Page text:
Island of the Sea: Monhegan Island, Maine
Monhegan's spare, rough beauty isn't enjoyed only by her lobstermen. One of the keys to this tiny island's modern, almost cultish appeal lies in the art world. The first painter to broach the rocky shores was Aaron Draper Shattuck, in 1858; many others, professional and amateur, followed. Most influentially, Robert Henri (founder of New York's Ashcan school) discovered the island's potential for artistic inspiration in 1903 and passed along this knowledge to his students, among them George Bellows and Rockwell Kent. Other painters, such as Edward Hopper, the Wyeths (particularly Jamie, the third generation), and James Fitzgerald, have sealed the island's reputation as the nature-loving artists' mecca.
Rockwell Kent is perhaps the artist most intimately associated with Monhegan. As observer and as resident, this adventurous, resolutely radical man (he eventually donated more than 80 of his paintings to the Soviet Union in 1960) left a distinctive mark on the island. His bold portraits of Monhegan, considered to be among the best, illustrate the combustible mix of wild beauty and stubbornness, restlessness and romance that characterizes the island and its people. The young artist lived on Monhegan from 1905 until 1910. In addition to his artistic legacy, Kent, who helped support himself by working in construction, left behind many beautifully-designed homes, including the calm, grey-shingled cottage on Lobster Cove, originally built for his mother and now owned by Jamie Wyeth.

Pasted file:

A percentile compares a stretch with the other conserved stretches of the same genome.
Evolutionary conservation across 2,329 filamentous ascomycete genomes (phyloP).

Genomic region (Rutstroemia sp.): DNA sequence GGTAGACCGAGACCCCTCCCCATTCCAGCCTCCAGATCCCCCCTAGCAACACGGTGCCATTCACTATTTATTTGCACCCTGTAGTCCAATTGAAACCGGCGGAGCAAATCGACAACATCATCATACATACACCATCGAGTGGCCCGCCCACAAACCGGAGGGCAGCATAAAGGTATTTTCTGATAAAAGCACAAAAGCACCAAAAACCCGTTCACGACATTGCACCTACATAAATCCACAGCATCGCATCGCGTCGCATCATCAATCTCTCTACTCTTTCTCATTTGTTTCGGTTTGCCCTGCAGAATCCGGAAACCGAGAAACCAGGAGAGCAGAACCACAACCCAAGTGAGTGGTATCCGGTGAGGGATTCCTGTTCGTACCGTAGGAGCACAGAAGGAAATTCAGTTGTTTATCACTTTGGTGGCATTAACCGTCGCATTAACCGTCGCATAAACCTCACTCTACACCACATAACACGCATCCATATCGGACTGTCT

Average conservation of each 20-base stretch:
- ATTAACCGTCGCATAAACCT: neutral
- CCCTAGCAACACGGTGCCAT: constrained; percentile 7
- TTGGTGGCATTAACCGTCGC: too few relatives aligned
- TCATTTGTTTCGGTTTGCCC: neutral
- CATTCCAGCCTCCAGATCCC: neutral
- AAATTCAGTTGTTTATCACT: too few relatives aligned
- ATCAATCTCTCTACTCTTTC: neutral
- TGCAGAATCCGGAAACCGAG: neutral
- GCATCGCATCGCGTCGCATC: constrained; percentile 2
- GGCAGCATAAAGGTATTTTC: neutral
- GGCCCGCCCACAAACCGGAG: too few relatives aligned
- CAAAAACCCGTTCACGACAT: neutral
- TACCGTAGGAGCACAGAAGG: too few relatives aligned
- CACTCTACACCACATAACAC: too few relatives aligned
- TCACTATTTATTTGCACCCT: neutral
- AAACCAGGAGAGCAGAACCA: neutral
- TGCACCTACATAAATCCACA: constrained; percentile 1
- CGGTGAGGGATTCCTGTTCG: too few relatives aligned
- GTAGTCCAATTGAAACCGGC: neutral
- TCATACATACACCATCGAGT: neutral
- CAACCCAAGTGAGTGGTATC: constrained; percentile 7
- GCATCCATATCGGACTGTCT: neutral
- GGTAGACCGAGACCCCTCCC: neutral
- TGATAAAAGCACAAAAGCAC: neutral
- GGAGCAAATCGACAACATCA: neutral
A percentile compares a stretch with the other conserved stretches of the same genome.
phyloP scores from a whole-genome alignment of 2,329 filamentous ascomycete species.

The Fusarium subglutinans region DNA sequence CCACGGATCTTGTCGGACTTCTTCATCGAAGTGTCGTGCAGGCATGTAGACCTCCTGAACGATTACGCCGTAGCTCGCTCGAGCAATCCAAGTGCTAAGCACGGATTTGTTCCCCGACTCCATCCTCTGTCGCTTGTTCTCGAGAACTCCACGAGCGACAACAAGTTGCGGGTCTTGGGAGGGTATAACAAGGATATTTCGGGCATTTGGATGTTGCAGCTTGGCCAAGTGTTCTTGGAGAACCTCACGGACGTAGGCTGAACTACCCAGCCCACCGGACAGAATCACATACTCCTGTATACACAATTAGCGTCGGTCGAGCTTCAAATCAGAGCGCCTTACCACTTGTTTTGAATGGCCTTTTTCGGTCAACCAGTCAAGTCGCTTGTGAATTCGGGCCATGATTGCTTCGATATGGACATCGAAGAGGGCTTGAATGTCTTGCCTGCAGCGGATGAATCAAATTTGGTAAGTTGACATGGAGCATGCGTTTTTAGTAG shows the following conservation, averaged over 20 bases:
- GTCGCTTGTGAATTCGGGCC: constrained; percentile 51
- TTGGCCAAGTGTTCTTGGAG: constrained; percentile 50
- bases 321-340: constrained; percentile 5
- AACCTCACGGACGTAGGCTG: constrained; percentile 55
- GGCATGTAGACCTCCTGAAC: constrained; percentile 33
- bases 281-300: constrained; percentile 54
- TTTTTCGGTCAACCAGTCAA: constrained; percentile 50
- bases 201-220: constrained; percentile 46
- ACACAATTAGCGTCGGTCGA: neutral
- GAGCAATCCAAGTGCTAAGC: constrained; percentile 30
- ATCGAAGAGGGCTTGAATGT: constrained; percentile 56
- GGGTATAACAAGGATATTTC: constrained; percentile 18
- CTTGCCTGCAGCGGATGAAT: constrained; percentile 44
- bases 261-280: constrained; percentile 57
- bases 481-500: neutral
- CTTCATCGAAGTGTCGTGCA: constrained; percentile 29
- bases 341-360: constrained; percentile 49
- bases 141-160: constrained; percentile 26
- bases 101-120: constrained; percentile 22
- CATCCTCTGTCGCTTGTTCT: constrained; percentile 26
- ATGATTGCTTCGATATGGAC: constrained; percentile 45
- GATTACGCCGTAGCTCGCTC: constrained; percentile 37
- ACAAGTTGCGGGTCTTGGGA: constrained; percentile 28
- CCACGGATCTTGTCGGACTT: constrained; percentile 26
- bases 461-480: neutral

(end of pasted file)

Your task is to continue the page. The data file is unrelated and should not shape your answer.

Today, artists dominate the landscape of the island. Strung along the rocky headlands, clustered on the scenic rocks at Lobster Cove, perched serenely on the bluff beside the lighthouse, they set up their easels and paint, paint, paint. Photographers practice their craft just as zealously, their spindly tripods nearly as ubiquitous as the easels. The community's embrace of this artistic legacy is apparent in the well-stocked museum, the studio open houses offered by island artists, the two summer residencies awarded by the island to Maine artists each year, and the general appreciation of those who come to depict the island.
Details mentioned in this article were accurate at the time of publication